“How are you mate, are you doing alright?” asks local dog-owner, Keiran.

His 3-year-old honey lab, Dilbert, doesn’t respond.

“How about this cold. You don’t like this cold do you? ” he asks.

Still no response.

No one else is around, so Keiran isn’t really playing this up. This is honestly what he does all the time with his dog.

Other than getting excited and being referred to as a good boy, Dilbert doesn’t appear to be able to understand English – which isn’t really a surprise, since he isn’t a human.

“Don’t eat the mandarin peels Dilbert. They aren’t good for dogs to eat. You, know that mate” he says, while scruffing him around the neck.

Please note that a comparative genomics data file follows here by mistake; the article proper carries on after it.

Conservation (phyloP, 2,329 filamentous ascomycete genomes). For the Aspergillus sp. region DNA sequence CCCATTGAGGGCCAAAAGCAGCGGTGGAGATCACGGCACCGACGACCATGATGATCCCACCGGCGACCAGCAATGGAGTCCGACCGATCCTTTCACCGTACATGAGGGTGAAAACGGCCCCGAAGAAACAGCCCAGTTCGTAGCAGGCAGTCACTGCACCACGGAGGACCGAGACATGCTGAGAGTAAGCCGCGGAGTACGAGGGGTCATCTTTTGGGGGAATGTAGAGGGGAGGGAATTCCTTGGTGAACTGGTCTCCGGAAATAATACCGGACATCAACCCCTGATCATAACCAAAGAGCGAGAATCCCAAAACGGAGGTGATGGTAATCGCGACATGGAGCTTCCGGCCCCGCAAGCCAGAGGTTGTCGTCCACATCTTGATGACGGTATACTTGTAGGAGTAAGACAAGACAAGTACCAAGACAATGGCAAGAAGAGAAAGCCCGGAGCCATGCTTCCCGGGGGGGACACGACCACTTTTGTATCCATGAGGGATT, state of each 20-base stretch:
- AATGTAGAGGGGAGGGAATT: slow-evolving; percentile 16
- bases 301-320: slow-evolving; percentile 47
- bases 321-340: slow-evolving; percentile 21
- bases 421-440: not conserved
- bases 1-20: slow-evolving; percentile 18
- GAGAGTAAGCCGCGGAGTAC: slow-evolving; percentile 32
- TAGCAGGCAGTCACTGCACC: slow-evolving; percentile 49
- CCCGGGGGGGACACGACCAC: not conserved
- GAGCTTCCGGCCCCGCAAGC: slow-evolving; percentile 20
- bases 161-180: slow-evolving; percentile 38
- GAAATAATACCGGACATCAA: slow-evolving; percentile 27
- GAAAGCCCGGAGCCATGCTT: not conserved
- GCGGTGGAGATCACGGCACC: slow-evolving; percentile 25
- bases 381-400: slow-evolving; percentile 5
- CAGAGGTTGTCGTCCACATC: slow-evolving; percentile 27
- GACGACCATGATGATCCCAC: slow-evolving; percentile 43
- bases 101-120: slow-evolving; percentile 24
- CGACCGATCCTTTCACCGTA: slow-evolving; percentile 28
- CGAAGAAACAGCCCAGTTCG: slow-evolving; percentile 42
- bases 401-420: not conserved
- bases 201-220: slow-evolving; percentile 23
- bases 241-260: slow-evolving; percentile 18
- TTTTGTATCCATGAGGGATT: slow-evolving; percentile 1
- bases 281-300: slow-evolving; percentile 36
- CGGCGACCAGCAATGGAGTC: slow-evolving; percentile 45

Keiran is just one of many millions of dog owners around the world who seem to think that slowly speaking English to his dog is the best way to communicate thoughts to him. Even more confusing for the dog, and everyone else, is the fact that the warm and loving pats don’t seem to correlate well with the lecture he is giving his domesticated pet.

“I’m surprised he’s persevering with it to be honest”s ays Keiran’s brother, Glenn.

“He could at least try to talk to him in French”

“Labradors come from that part of Canada, don’t they?”

At time of press, Keiran was seen explaining to Dilbert that by eating yet another corn cob that he found in the bin, he was in fact setting himself up for another visit to the vet.


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